Beit Midrash

  • Torah Portion and Tanach
  • Vayechi
To dedicate this lesson

The Torah study is dedicated in the memory of

Aasher Ben Haim

Parashat Vayechi

To Be Independent and Uniqe in Eretz Yisrael


Rabbi David Ebner

Vayechi 5763
As Jacob senses death approaching, he adjures Joseph to bury him in Eretz Yisrael. He is also concerned with the "end of days," and in this spirit he blesses his descendants. How are these matters of burial and blessings intertwined?

After recording Jacob's blessings, the Torah tells us that "he blessed them, each according to his blessing did he bless them" (49:28). The Or HaChayyim HaKadosh comments on these seemingly superfluous words - asher k’virchato. Jacob understands the particular strengths and talents of each of his sons. Giving a blessing means wishing that the recipient fulfill his own potential; that he become that which is possible for him to be. It is not what I would have the other be; nor is it about my dreams or wishes. Rather, it is about realizing the potential that is inherent in the other. K’virchato. To bless is to utter "you;" not "I."

Thus, Jacob saw no problem in breaking rank regarding Menashe and Efraim and reversing the customary order of blessings (indeed, this was something with which he was intimately familiar from his own experiences with Esav and his father's blessings). And perhaps this is what lies at the root of the blessing we give our sons to this very day - K’efraim Uk’Menashe -"live out your particular and unique talents."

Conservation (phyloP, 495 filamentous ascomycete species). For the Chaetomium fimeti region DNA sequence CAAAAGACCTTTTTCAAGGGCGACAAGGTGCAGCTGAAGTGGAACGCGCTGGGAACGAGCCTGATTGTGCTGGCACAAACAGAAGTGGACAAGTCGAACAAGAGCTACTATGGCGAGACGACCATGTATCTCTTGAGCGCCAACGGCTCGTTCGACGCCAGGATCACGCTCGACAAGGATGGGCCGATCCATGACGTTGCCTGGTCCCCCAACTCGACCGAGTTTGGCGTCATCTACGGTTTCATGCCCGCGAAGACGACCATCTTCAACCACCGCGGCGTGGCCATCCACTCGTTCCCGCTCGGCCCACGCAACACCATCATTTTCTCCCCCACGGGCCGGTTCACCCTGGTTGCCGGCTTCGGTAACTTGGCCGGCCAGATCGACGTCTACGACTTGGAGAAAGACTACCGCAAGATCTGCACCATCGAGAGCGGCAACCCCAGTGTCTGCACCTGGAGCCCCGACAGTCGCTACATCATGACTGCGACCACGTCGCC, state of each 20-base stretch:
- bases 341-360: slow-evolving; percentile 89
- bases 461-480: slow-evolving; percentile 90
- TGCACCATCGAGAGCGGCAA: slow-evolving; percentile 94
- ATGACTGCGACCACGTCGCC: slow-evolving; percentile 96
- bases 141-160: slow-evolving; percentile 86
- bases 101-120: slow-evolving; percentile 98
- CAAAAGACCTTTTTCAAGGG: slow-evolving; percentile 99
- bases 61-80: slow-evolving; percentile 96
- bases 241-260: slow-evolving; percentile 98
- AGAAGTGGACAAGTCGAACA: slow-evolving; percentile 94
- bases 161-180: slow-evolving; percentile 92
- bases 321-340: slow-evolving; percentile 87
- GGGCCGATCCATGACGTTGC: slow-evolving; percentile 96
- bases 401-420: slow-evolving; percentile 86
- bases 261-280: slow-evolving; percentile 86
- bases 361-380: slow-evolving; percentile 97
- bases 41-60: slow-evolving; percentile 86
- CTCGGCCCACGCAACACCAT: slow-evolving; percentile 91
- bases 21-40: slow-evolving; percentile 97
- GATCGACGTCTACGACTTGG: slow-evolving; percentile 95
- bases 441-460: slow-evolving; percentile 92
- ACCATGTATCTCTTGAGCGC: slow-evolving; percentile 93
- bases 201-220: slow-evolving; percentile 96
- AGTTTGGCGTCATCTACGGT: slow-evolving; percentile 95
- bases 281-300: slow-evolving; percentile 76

Immediately following the verse of k’virchato, Jacob once again instructs his sons to bury him in the land of Canaan. Is this another facet of his profound understanding of the idea of blessing?
The Alexandrover Rebbe teaches that the exile of Egypt only began when the Jews forgot that they were in galut, in exile. Exile is the inability to develop and flower, neither as an individual nor as a nation. The prince who forgets that his home is in the palace and the Jew who forgets that his presence belongs in the palace of God are both sadly bereft of blessing.

But it was easy for Jacob's descendants to forget all of this while they enjoyed the ease of Egyptian life and the physical comforts it first offered. In a fool's paradise, there is no realization of foolishness. Jacob’s insistence that he not be buried in Egypt was a verbal shofar sounding a warning note against such a dangerous illusion. It was a call to choose blessing over fantasy.
Jacob told us - his children - that his aversion to any place other than Israel was so great that even his bodily remains must be returned to that land. For Israel is the only place of full self-actualization for the Jewish people who must bear the blessing of Abraham through the course of history to the end of days. This is our blessing.

This is a weekly column contributed by Aloh Naaleh an organization devoted to motivating Jews to make Aliya.
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